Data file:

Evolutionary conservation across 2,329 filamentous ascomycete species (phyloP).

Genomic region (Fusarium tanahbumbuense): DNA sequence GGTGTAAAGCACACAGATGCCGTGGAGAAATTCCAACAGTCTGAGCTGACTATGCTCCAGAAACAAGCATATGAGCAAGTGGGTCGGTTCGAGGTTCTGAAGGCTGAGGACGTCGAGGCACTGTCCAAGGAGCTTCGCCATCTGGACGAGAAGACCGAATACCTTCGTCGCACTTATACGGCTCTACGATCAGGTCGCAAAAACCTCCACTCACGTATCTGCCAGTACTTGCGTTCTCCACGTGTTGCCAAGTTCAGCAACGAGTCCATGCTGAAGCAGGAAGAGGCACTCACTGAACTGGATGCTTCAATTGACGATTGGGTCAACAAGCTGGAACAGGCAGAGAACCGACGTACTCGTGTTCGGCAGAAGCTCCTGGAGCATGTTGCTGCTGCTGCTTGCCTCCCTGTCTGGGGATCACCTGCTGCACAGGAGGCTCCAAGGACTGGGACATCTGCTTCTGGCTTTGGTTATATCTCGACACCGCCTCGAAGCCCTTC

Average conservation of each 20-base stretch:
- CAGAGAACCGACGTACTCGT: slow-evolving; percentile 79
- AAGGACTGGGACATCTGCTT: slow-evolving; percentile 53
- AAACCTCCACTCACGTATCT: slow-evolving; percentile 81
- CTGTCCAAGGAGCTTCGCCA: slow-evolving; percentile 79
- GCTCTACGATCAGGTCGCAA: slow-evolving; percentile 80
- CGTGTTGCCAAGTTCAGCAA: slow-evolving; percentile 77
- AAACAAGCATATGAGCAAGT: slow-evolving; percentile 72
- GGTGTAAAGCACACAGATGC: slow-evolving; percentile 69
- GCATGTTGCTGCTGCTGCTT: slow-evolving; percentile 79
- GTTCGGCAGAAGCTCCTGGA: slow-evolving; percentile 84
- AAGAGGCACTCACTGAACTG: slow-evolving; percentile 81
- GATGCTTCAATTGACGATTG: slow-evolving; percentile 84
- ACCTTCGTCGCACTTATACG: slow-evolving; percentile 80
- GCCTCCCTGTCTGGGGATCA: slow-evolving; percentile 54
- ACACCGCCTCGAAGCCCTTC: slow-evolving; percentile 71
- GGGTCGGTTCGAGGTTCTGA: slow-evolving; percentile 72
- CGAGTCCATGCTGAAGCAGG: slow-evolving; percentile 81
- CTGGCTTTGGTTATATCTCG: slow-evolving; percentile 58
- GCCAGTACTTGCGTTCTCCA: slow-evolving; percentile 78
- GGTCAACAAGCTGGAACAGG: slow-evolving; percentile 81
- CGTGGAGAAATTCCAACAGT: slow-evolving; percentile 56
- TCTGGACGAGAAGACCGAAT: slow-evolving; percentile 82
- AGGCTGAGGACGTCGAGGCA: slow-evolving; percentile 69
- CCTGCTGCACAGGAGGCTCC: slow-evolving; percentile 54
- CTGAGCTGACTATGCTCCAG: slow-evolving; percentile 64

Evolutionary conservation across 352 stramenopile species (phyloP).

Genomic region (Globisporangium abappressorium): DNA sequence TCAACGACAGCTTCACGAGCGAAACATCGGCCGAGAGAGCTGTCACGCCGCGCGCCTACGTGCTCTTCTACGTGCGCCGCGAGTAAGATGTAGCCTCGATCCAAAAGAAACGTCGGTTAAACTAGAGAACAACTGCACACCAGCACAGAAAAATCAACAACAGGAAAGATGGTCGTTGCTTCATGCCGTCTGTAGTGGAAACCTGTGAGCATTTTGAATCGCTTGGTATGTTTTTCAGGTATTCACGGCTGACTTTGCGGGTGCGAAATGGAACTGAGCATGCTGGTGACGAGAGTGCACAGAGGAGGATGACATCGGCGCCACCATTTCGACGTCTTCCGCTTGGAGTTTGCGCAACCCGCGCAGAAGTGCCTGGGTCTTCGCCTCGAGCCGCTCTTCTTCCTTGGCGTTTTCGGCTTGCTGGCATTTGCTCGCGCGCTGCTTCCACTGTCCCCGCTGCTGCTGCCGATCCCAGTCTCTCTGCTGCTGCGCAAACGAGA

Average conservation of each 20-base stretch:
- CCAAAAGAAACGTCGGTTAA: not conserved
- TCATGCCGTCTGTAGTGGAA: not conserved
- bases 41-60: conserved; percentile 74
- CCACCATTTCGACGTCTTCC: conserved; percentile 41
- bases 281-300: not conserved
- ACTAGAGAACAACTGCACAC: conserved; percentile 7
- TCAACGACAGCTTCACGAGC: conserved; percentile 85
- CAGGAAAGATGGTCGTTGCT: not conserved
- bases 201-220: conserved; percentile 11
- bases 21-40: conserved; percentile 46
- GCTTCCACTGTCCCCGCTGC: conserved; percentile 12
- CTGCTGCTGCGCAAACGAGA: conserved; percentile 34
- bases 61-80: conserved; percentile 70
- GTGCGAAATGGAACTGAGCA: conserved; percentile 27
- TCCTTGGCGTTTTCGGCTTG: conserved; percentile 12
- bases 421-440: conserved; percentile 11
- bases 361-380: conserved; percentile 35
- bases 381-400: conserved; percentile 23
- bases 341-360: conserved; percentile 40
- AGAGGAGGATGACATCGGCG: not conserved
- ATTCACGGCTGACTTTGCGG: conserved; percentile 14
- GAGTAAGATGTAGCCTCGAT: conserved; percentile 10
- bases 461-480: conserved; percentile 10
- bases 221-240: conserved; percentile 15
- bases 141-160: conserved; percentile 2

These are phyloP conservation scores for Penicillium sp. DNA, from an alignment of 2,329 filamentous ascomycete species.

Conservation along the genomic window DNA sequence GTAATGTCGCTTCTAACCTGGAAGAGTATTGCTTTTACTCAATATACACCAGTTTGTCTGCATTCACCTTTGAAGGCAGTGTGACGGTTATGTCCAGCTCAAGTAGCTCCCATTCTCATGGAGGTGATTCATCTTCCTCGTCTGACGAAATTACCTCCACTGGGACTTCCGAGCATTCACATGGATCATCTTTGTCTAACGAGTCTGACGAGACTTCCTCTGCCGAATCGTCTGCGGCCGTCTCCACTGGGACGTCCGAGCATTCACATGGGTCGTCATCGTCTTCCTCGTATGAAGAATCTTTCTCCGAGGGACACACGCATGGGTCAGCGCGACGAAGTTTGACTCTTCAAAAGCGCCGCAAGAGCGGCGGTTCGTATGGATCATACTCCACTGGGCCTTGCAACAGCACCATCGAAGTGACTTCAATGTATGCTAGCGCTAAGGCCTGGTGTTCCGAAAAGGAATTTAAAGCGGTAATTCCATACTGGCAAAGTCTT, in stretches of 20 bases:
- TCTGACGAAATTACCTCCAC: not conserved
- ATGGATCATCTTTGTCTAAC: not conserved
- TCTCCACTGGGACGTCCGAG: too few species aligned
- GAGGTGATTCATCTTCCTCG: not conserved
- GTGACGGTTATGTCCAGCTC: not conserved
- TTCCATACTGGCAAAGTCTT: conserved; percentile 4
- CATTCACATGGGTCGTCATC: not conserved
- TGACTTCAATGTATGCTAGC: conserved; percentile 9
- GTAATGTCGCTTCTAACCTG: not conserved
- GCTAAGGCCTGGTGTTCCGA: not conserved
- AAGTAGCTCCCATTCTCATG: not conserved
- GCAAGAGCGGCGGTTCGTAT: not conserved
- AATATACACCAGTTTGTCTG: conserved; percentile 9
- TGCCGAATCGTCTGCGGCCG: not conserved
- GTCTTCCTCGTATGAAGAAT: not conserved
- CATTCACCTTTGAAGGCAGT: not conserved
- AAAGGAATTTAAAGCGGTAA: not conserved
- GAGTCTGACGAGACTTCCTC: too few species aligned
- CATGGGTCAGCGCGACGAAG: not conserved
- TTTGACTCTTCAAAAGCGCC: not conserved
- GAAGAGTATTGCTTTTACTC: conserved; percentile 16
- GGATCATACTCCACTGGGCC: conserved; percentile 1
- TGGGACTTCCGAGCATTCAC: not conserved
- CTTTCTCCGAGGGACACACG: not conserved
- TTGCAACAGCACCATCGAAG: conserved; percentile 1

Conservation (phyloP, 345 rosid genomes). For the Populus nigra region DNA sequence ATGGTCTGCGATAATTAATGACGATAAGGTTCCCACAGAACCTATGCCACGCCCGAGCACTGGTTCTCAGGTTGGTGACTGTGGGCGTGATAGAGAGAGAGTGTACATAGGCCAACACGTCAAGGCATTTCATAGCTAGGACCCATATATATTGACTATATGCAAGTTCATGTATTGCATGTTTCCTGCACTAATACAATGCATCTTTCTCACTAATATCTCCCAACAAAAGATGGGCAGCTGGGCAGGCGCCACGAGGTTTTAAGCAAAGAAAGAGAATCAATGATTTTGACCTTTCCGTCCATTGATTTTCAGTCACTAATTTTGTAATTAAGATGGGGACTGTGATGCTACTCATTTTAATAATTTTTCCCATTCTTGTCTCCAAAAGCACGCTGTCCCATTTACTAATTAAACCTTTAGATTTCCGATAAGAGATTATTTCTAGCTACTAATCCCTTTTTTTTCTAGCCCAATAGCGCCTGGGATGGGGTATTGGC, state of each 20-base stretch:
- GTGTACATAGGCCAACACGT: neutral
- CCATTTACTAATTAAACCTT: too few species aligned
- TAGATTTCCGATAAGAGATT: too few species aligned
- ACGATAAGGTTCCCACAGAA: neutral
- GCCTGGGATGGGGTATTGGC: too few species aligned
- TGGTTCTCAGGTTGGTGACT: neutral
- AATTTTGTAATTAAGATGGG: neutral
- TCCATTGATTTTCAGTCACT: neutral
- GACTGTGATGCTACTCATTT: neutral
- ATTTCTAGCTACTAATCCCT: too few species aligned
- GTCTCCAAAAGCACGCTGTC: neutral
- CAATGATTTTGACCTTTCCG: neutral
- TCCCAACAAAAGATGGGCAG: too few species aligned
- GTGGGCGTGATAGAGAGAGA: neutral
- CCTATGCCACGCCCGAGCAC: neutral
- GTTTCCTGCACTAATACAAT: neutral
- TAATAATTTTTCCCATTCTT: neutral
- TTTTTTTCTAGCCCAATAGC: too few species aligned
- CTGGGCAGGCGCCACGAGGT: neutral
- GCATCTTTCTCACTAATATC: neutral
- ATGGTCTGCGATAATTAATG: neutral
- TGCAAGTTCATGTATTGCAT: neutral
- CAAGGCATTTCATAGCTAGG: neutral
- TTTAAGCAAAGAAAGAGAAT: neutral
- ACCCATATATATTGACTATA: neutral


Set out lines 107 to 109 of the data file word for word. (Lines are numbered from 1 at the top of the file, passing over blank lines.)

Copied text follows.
- CAAGGCATTTCATAGCTAGG: neutral
- TTTAAGCAAAGAAAGAGAAT: neutral
- ACCCATATATATTGACTATA: neutral